Saturday, June 1, 2013

A reading update

I've been pretty quiet lately so I thought I'd just post a little update on what's been going on in the Howling Frogiverse.  I've been reading--but mostly really long books that are taking a while, so posts are few.

I took the kids on a trip this week to San Francisco to visit the Exploratorium at its new location on Pier 15, and I tell you what, it is fantastic.  We had a great time, and I was happy because we could take the BART train into the city and walk to the museum; the old location was a pain to get to and you had to drive, and I really hate driving in San Francisco.  I like to take BART and the kids think it's part of the adventure, so we all won there. 

At Pier 15, with the Bay Bridge.


All the traveling made it impossible to read any of the giant books I have going on, though. When I go on a trip, I always have to take a minimum of 3 paper books and a tablet stuffed with ebooks, even if it's just overnight, but the books invariably stay nearly untouched while I snaffle books from whoever I'm staying with.  My brain pretty much shut down this time and hasn't quite switched back on yet, with the result that I have read nothing but cozy British mysteries for nearly a week.

I'll jump back into serious reading this weekend, though, as we start a bunch of June events.  I have already started reading Pamela for o's 18th Century English Literature Event, and so far I'm into it.  Pamela, in it's florid 18th century way, is addressing a real and serious social problem, and though I'm pretty sure I'm going to hate Richardson's fairy-tale solution, I'm interested to see what happens.

I've checked two Beat-esque books out of the library for Adam's Beats of Summer event, I have Streetcar Named Desire for the Spin, and even one or two books that I just feel like reading.  I've been reading In the First Circle--slowly--for a little while now; I guess I'm about a third of the way through.

And I even have a book or two for the Summer Language Freak Challenge, but I'm completely intimidated by them.  For Russian, I can choose between an e-book version of an Alisa story, or a picture book about a crocodile.  Both are about the same level and meant for 6-year-olds, but very scary for me!  And I found a board book of Struwwelpeter in German, which is also too hard, but I might give it a try.  (Hey, does it count as a Narrative Poem??  Ooh, double challenge points!)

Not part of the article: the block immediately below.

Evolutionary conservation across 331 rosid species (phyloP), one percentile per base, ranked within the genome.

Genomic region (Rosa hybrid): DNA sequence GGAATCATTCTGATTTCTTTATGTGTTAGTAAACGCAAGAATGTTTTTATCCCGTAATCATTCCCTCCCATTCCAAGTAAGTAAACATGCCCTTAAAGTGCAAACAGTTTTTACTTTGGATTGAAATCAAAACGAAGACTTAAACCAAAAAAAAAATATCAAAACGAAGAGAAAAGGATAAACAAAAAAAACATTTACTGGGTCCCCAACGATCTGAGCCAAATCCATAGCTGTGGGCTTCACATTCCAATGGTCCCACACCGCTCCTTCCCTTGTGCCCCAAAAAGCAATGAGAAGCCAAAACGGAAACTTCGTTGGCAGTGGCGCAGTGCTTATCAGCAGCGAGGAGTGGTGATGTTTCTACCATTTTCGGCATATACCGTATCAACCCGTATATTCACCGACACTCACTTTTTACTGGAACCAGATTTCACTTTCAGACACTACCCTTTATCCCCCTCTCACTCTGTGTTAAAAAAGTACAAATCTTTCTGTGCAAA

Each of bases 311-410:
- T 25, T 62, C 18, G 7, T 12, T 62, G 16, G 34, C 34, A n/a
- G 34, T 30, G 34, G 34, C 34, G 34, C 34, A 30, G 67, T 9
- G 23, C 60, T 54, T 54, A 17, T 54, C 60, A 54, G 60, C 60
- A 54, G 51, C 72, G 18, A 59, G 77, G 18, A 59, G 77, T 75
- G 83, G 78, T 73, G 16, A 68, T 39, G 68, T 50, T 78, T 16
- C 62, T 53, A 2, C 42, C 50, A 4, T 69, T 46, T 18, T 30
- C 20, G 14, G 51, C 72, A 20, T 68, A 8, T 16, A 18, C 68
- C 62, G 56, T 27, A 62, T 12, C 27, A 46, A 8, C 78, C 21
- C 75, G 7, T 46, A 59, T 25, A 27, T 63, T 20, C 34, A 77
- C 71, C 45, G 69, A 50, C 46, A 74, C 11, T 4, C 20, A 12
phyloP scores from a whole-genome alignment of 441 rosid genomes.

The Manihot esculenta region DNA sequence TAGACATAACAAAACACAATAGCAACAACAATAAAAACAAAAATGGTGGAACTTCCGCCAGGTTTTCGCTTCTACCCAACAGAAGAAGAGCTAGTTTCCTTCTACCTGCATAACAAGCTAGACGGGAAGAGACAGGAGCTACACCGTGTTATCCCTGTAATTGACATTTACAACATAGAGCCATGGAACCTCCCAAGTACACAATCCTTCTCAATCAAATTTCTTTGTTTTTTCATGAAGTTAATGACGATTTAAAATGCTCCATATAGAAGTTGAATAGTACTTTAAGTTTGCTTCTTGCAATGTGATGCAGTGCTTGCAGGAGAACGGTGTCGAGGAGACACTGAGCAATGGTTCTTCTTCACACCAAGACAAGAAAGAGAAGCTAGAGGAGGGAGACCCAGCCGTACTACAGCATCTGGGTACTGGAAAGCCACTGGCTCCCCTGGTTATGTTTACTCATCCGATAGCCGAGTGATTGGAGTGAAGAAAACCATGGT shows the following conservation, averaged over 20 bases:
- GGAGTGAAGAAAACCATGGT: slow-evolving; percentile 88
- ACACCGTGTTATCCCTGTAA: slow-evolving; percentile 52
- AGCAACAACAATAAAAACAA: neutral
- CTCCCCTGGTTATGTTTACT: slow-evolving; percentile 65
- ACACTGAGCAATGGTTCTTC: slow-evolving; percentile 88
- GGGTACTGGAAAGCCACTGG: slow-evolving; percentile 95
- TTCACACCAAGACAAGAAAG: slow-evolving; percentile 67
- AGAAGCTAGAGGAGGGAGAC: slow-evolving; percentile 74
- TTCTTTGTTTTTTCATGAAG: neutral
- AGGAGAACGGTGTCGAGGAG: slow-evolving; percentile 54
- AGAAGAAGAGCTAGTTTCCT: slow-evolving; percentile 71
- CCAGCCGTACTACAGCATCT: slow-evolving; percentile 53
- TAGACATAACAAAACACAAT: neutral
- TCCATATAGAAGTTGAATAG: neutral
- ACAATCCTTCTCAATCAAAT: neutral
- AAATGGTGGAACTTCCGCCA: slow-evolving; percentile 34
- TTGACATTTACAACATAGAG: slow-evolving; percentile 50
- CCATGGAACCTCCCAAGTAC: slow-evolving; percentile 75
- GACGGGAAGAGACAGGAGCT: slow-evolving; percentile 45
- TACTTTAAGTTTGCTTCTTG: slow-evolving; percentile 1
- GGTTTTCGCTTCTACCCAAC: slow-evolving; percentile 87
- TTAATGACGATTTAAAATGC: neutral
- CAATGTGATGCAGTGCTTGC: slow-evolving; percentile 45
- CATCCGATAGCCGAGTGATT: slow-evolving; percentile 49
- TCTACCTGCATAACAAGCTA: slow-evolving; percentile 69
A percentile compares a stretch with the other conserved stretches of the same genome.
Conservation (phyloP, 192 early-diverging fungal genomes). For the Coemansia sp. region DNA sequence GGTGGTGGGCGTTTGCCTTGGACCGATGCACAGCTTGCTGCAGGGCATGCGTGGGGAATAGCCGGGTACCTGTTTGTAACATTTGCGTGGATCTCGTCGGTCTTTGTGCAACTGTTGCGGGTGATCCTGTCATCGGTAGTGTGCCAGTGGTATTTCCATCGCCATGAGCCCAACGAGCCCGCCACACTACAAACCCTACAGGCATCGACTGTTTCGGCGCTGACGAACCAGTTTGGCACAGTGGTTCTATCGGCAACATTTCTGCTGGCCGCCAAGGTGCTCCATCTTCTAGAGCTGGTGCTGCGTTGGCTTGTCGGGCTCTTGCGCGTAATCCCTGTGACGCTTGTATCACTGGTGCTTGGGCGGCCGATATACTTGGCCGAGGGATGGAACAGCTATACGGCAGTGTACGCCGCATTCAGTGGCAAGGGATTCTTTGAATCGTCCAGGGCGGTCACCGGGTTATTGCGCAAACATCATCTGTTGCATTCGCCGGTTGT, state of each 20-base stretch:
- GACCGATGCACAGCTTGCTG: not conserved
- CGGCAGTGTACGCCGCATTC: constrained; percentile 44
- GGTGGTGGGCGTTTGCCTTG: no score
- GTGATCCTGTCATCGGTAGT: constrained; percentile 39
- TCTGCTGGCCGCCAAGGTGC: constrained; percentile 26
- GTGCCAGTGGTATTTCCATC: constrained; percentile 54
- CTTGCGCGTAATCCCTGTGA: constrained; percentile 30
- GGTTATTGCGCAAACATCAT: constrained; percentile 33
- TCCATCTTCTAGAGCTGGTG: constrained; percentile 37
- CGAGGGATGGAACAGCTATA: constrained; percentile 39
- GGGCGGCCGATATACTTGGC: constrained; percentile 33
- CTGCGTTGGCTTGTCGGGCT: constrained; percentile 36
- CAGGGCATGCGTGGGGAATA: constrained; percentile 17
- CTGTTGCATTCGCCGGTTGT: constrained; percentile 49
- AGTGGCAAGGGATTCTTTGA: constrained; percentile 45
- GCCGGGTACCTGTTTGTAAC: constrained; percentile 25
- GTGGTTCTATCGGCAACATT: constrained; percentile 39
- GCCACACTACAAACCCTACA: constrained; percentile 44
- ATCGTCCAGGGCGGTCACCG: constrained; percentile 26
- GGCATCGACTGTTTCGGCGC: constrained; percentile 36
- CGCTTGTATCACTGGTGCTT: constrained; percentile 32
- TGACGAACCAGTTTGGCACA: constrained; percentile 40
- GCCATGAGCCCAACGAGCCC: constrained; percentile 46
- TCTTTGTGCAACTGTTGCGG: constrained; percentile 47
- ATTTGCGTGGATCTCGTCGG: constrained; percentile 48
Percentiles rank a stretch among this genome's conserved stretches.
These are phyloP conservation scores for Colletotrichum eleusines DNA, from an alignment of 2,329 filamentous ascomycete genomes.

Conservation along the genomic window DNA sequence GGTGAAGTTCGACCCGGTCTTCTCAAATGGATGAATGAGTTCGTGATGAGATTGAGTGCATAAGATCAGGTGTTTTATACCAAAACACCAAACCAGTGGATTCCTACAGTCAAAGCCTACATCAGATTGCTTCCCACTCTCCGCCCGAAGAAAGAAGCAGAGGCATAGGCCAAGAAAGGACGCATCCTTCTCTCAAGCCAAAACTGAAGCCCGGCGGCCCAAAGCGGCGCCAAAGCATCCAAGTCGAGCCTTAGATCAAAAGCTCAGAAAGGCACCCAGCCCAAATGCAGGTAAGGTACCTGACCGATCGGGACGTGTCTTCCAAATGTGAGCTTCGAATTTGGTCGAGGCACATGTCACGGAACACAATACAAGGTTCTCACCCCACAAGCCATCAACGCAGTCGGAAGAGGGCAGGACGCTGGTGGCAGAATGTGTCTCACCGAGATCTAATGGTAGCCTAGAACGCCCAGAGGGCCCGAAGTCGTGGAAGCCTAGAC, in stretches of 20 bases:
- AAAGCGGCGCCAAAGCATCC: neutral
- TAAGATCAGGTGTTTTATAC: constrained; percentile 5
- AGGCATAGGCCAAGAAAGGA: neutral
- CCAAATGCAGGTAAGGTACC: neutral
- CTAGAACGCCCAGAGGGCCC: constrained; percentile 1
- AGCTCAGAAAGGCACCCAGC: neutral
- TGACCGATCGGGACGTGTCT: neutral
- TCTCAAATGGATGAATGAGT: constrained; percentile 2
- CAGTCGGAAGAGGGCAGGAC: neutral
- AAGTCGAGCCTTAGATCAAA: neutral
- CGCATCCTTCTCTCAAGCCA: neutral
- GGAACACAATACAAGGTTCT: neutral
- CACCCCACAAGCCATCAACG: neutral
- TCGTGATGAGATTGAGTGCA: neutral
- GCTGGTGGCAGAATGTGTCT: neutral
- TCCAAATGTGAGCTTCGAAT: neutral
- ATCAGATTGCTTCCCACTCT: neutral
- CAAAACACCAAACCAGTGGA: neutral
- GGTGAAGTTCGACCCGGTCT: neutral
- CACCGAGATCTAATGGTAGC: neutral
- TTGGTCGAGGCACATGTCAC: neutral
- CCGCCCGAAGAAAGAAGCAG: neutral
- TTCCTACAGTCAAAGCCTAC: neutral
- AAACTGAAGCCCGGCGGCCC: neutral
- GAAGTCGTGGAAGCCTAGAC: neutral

4 comments:

Monika said...

Hooray for the Summer Language Challenge!! Russian fascinates me.

Shelley said...

I love San Francisco! We went there a couple of years ago and I think we must have gone to the old location of the Exploratorium. I have to bring multiple books on a trip as well, even though I don't always have time to read. You never know if you'll have time and what kind of mood you'll be in, right?

Eva said...

Sounds like fun! I've yet to try Richardson; I've gotten along well w most of the 18th century authors I've read but for some reason I'm still skeptical of him.

Jean said...

Shelley, that's right! And the Exploratorium only just opened a few months ago at the new location, so yep you went to the old one.

Eva, Richardson is SO wordy and overblown and 18th-century. It's no wonder Fielding made fun of him. But he is good anyway, even through all the fainting. In college, my roommate and I were both assigned to read Clarissa and it was weird how we both got completely immersed in it. It took about a week to snap out of it afterwards.

Me too, Monika. I so wish I could really read it.